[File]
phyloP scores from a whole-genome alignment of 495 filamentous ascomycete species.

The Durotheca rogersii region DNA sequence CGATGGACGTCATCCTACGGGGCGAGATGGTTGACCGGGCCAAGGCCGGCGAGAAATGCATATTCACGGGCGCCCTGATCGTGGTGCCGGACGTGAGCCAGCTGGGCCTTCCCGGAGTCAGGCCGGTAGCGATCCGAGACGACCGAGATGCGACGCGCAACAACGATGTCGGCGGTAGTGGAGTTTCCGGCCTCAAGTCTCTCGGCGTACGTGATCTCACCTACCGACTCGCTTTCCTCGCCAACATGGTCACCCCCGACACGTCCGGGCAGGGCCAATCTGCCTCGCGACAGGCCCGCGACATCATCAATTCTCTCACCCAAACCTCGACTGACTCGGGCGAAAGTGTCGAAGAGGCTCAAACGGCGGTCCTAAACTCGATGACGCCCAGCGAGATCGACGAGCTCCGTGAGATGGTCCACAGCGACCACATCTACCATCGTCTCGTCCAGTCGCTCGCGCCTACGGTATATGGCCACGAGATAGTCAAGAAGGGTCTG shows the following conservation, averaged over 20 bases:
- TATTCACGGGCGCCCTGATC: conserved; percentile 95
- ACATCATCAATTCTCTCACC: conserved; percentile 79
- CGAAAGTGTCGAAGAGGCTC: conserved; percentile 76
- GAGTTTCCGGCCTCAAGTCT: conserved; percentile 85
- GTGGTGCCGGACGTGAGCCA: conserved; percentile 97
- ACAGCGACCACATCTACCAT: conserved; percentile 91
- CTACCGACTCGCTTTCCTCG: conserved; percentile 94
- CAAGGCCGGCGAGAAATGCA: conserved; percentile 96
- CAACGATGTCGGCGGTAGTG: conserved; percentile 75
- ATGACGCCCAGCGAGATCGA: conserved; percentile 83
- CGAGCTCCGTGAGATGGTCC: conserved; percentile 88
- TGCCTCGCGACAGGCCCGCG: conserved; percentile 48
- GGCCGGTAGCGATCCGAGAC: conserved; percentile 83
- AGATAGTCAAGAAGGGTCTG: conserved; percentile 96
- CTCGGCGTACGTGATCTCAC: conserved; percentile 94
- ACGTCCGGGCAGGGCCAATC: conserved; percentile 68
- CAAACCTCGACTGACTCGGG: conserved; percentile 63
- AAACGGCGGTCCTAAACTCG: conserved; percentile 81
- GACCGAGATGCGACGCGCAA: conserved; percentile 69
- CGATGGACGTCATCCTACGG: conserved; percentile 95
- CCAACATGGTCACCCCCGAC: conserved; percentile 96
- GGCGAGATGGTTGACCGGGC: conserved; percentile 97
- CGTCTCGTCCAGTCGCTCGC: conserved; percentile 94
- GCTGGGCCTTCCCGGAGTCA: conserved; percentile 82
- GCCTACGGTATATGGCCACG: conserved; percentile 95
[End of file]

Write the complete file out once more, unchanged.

phyloP scores from a whole-genome alignment of 495 filamentous ascomycete species.

The Durotheca rogersii region DNA sequence CGATGGACGTCATCCTACGGGGCGAGATGGTTGACCGGGCCAAGGCCGGCGAGAAATGCATATTCACGGGCGCCCTGATCGTGGTGCCGGACGTGAGCCAGCTGGGCCTTCCCGGAGTCAGGCCGGTAGCGATCCGAGACGACCGAGATGCGACGCGCAACAACGATGTCGGCGGTAGTGGAGTTTCCGGCCTCAAGTCTCTCGGCGTACGTGATCTCACCTACCGACTCGCTTTCCTCGCCAACATGGTCACCCCCGACACGTCCGGGCAGGGCCAATCTGCCTCGCGACAGGCCCGCGACATCATCAATTCTCTCACCCAAACCTCGACTGACTCGGGCGAAAGTGTCGAAGAGGCTCAAACGGCGGTCCTAAACTCGATGACGCCCAGCGAGATCGACGAGCTCCGTGAGATGGTCCACAGCGACCACATCTACCATCGTCTCGTCCAGTCGCTCGCGCCTACGGTATATGGCCACGAGATAGTCAAGAAGGGTCTG shows the following conservation, averaged over 20 bases:
- TATTCACGGGCGCCCTGATC: conserved; percentile 95
- ACATCATCAATTCTCTCACC: conserved; percentile 79
- CGAAAGTGTCGAAGAGGCTC: conserved; percentile 76
- GAGTTTCCGGCCTCAAGTCT: conserved; percentile 85
- GTGGTGCCGGACGTGAGCCA: conserved; percentile 97
- ACAGCGACCACATCTACCAT: conserved; percentile 91
- CTACCGACTCGCTTTCCTCG: conserved; percentile 94
- CAAGGCCGGCGAGAAATGCA: conserved; percentile 96
- CAACGATGTCGGCGGTAGTG: conserved; percentile 75
- ATGACGCCCAGCGAGATCGA: conserved; percentile 83
- CGAGCTCCGTGAGATGGTCC: conserved; percentile 88
- TGCCTCGCGACAGGCCCGCG: conserved; percentile 48
- GGCCGGTAGCGATCCGAGAC: conserved; percentile 83
- AGATAGTCAAGAAGGGTCTG: conserved; percentile 96
- CTCGGCGTACGTGATCTCAC: conserved; percentile 94
- ACGTCCGGGCAGGGCCAATC: conserved; percentile 68
- CAAACCTCGACTGACTCGGG: conserved; percentile 63
- AAACGGCGGTCCTAAACTCG: conserved; percentile 81
- GACCGAGATGCGACGCGCAA: conserved; percentile 69
- CGATGGACGTCATCCTACGG: conserved; percentile 95
- CCAACATGGTCACCCCCGAC: conserved; percentile 96
- GGCGAGATGGTTGACCGGGC: conserved; percentile 97
- CGTCTCGTCCAGTCGCTCGC: conserved; percentile 94
- GCTGGGCCTTCCCGGAGTCA: conserved; percentile 82
- GCCTACGGTATATGGCCACG: conserved; percentile 95